What is the role of neoadjuvant therapy in the treatment of rectal cancer?

Updated: Apr 06, 2021
  • Author: Burt Cagir, MD, FACS; Chief Editor: N Joseph Espat, MD, MS, FACS  more...
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Answer

Neoadjuvant long-course radiation therapy (RT) plus radiation sensitization with a fluoropyrimidine (eg, capecitabinefluorouracil), followed by a treatment break of approximately 8 weeks before surgical excision and concluding with adjuvant chemotherapy, has been a standard of care in rectal cancer. Other options for neoadjuvant treatment include short-course RT, chemotherapy (eg, with FOLFOX [leucovorin calcium (folinic acid), fluorouracil, oxaliplatin] or CAPOX [capecitabine plus oxaliplatin]) alone, or short-course RT followed by chemotherapy. [1, 42]

The randomized RAPIDO trial found that at 3 year–followup, patients receiving short-course RT (5x5 Gy), then chemotherapy with CAPOX or FOLFOX4 followed by total mesorectal excision (TME) had a disease-related treatment failure rate of 23.7%, compared with 30.4% in patients who received neoadjuvant capecitabine-based chemoradiotherapy followed by TME and optional adjuvant chemotherapy. [44]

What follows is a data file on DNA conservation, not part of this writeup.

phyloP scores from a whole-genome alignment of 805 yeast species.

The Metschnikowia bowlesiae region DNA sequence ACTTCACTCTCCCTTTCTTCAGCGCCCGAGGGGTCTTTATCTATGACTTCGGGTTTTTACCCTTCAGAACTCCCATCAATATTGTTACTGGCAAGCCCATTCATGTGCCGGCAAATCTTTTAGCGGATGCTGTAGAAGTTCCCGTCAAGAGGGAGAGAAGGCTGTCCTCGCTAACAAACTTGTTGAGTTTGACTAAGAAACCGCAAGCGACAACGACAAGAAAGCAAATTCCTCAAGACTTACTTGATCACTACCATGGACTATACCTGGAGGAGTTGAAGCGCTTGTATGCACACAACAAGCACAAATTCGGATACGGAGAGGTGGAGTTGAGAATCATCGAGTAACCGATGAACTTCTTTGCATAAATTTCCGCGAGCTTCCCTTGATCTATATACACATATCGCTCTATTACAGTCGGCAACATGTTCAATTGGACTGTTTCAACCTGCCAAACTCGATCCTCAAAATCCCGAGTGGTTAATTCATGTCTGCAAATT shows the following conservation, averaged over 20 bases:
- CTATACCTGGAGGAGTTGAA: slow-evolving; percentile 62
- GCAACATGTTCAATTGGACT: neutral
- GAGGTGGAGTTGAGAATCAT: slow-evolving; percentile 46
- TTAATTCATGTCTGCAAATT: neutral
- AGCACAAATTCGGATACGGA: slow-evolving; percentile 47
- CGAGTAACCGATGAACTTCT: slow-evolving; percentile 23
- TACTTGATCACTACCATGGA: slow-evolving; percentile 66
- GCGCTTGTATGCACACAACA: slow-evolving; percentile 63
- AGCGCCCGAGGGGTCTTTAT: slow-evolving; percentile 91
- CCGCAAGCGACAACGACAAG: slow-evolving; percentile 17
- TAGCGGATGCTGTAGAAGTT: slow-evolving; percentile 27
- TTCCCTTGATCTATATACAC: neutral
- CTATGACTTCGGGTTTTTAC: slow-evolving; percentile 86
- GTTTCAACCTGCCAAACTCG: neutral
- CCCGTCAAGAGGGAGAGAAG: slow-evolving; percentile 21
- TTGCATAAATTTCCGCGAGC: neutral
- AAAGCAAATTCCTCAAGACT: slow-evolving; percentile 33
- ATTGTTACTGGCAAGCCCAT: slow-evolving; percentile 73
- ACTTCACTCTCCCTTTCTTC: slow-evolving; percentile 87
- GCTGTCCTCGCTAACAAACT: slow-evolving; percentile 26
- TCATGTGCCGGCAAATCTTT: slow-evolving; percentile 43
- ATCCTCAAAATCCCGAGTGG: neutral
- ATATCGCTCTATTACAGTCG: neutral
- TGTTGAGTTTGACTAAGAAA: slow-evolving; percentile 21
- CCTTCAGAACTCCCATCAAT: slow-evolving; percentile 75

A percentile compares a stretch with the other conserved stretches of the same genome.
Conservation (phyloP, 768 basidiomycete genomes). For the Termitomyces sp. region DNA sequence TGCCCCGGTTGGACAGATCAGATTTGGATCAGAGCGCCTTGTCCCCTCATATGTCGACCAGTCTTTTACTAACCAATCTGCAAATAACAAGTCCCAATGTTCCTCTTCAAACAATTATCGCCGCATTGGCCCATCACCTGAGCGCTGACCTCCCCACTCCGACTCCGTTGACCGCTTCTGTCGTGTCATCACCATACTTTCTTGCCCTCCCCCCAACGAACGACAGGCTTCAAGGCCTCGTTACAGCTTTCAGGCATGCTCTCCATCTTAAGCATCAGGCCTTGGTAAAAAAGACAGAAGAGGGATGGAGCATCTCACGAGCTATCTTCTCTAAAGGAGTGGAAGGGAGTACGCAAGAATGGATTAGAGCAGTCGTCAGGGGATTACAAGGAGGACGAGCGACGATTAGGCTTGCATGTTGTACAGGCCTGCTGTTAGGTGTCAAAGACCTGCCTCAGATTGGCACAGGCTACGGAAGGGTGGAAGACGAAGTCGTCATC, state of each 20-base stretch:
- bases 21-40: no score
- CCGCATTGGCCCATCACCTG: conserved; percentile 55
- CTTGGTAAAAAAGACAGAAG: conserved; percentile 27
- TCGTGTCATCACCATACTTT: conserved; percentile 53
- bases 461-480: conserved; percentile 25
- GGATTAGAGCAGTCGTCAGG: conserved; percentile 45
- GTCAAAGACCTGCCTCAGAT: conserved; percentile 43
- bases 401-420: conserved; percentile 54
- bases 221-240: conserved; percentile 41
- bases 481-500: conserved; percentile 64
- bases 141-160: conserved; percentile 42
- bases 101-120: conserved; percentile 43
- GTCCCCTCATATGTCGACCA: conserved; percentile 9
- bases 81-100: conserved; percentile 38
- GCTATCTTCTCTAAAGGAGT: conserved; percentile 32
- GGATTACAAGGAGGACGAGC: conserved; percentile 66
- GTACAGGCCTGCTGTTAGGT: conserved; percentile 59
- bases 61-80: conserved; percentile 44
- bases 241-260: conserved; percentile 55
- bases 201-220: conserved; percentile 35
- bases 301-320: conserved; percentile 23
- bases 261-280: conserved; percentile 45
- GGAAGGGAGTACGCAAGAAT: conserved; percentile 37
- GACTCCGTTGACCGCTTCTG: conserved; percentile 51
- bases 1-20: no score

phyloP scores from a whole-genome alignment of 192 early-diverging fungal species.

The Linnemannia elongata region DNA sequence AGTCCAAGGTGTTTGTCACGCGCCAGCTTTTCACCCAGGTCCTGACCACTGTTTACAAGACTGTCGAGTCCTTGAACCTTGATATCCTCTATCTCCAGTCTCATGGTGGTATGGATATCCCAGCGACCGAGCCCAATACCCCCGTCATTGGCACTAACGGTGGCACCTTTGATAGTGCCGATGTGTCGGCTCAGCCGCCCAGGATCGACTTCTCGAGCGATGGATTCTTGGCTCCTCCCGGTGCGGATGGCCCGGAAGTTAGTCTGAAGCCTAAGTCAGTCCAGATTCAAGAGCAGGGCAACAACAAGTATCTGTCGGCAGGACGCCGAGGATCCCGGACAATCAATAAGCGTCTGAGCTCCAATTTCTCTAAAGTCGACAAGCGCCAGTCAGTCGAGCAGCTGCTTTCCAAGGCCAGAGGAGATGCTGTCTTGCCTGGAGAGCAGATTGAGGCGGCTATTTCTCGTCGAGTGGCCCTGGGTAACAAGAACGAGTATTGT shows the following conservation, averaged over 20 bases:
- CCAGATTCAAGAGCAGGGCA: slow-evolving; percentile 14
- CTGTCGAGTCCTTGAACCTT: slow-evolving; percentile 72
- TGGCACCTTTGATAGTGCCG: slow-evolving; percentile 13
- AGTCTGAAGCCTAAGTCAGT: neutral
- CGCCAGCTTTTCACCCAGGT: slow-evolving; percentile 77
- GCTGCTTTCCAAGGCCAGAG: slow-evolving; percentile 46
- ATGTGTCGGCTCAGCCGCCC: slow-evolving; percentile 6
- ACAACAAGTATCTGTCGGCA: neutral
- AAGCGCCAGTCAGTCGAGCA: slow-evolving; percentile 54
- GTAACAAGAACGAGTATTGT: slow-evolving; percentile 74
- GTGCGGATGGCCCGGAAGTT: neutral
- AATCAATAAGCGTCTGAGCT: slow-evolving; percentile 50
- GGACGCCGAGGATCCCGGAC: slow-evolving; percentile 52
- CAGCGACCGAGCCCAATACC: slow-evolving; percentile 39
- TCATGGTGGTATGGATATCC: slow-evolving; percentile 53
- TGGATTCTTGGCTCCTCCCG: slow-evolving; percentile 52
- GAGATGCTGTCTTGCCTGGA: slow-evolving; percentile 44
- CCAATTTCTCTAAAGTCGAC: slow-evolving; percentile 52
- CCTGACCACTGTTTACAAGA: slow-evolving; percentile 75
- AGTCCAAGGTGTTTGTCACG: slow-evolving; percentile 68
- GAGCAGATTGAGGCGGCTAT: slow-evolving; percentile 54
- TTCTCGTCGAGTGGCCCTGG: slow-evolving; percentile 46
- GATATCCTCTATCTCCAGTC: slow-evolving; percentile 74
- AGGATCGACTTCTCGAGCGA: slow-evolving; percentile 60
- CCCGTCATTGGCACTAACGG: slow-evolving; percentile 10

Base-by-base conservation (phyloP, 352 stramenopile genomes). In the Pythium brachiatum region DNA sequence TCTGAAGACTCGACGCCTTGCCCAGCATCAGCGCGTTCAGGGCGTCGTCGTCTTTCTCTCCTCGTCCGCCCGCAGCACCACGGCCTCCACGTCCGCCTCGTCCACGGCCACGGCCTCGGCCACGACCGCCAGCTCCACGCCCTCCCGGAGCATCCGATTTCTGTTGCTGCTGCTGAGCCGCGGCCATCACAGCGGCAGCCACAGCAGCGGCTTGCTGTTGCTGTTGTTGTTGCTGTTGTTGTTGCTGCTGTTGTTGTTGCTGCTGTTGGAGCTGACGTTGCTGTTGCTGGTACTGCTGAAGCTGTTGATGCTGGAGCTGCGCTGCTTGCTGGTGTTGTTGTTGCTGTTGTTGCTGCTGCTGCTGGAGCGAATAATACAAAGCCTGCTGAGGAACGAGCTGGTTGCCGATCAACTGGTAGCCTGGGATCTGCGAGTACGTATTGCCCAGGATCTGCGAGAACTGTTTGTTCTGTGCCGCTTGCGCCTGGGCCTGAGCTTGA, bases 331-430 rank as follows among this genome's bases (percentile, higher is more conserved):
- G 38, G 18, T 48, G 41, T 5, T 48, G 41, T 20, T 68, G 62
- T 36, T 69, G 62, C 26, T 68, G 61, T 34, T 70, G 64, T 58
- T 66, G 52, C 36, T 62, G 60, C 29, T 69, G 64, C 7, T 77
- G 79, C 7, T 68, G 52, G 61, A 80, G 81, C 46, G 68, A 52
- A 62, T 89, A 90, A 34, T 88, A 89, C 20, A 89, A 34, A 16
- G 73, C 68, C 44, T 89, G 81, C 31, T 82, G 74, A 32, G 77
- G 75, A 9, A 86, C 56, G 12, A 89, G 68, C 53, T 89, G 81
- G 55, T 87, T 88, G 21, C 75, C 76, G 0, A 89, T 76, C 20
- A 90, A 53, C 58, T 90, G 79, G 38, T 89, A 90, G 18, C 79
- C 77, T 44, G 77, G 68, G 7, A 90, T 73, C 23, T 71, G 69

For locally advanced rectal cancer, a newer standard of care is total neoadjuvant therapy (TNT), which consists of induction chemotherapy (eg, with CAPOX or modified FOLFOX6 [mFOLFOX6]) followed by chemoradiation therapy and then TME. In a retrospective cohort analysis of patients with locally advanced (T3/4 or node-positive) rectal cancer, the cohort that received TNT (n = 308) had higher rates of complete response and were more likely to have temporary ileostomy reversed within 15 weeks of proctectomy, compared with the cohort that received the standard regimen of neoadjuvant chemoradiation therapy, surgery, and planned adjuvant chemotherapy (n = 320). [45]


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